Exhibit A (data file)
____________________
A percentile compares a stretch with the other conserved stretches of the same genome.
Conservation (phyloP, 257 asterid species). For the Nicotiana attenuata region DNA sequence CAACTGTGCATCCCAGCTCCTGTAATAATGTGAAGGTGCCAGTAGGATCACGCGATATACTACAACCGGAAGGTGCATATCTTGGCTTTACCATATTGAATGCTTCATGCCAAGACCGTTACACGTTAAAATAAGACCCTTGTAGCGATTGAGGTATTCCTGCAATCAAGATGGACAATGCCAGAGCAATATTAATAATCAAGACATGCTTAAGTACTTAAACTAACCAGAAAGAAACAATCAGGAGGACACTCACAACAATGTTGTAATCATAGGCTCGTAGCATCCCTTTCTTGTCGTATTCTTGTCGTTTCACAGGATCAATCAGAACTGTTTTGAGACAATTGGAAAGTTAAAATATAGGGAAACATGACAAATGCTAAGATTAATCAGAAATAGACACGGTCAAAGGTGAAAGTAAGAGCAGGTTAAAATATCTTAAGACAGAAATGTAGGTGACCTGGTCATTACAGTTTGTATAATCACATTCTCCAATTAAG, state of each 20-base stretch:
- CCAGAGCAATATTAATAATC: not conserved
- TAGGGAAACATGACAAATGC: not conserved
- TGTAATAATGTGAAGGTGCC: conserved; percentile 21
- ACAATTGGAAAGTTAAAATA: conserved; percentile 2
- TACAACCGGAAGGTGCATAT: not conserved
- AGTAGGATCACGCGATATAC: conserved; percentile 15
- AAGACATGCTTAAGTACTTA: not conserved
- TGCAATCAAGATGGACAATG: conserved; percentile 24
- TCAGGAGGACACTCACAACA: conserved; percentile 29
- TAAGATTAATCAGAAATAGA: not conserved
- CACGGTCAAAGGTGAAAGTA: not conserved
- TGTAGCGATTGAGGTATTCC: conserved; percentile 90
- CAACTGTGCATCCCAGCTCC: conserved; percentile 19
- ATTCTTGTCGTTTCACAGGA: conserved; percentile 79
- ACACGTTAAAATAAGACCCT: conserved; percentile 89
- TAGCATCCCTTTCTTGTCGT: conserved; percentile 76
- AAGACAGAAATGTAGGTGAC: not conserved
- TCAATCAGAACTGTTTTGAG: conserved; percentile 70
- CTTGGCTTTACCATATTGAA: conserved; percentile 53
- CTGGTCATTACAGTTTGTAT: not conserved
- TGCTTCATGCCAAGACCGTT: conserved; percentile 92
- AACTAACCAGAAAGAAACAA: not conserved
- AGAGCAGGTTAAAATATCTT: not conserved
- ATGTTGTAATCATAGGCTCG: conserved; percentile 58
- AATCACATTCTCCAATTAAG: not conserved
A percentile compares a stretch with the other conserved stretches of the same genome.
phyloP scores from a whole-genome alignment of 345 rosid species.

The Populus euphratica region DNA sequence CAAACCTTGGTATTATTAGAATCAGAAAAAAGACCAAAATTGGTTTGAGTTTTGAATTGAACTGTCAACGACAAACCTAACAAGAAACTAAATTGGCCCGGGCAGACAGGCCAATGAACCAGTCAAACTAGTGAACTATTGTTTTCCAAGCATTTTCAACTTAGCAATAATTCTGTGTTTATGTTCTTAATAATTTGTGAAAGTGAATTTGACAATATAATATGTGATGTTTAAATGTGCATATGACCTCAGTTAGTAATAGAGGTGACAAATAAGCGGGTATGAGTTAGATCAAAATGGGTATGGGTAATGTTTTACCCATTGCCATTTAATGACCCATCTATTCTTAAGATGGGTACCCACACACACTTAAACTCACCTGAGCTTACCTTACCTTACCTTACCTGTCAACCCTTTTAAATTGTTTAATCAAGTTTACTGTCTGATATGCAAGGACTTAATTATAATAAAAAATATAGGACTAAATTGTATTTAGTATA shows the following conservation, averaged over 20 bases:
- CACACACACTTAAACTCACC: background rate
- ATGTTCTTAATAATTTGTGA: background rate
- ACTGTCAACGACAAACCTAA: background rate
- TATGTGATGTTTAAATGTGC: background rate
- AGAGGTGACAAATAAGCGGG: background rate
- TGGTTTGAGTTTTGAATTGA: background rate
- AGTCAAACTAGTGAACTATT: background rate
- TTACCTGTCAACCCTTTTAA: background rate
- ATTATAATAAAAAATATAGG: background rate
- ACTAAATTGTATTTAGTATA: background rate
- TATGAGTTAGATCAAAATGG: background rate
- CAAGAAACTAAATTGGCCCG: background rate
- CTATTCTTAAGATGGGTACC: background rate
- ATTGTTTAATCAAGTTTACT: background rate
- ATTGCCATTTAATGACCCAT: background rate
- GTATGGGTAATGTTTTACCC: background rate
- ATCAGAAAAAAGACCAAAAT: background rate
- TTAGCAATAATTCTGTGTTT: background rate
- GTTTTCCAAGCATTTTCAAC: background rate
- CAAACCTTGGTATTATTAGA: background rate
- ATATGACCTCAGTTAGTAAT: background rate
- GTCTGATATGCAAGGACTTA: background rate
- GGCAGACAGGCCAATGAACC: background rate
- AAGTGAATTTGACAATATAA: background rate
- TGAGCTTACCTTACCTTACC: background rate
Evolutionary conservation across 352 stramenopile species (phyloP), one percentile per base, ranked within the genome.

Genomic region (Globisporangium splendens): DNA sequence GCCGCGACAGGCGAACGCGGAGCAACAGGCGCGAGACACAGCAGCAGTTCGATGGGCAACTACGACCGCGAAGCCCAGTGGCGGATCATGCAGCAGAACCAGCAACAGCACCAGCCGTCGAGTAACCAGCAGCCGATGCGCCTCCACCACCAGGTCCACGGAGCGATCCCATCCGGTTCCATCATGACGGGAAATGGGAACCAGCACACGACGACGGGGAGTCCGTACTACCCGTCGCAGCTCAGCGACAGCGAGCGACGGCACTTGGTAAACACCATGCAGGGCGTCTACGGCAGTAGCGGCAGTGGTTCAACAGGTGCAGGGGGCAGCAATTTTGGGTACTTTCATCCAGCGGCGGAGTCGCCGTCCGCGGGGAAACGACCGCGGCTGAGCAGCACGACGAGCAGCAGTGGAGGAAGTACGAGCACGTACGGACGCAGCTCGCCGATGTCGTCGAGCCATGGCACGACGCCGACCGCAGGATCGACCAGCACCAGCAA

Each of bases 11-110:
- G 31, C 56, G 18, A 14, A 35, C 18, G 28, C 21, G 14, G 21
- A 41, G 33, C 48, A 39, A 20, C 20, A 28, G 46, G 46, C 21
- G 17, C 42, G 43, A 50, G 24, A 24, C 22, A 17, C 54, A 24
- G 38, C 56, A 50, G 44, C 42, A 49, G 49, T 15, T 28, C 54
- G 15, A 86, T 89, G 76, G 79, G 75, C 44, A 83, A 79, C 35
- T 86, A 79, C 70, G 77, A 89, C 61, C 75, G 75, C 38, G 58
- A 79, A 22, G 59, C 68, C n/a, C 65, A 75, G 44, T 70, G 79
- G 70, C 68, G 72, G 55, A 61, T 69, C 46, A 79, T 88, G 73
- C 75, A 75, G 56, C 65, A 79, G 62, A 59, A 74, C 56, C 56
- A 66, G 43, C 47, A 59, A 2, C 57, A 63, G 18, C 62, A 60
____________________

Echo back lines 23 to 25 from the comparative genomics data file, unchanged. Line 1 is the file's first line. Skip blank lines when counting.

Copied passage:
- TGCTTCATGCCAAGACCGTT: conserved; percentile 92
- AACTAACCAGAAAGAAACAA: not conserved
- AGAGCAGGTTAAAATATCTT: not conserved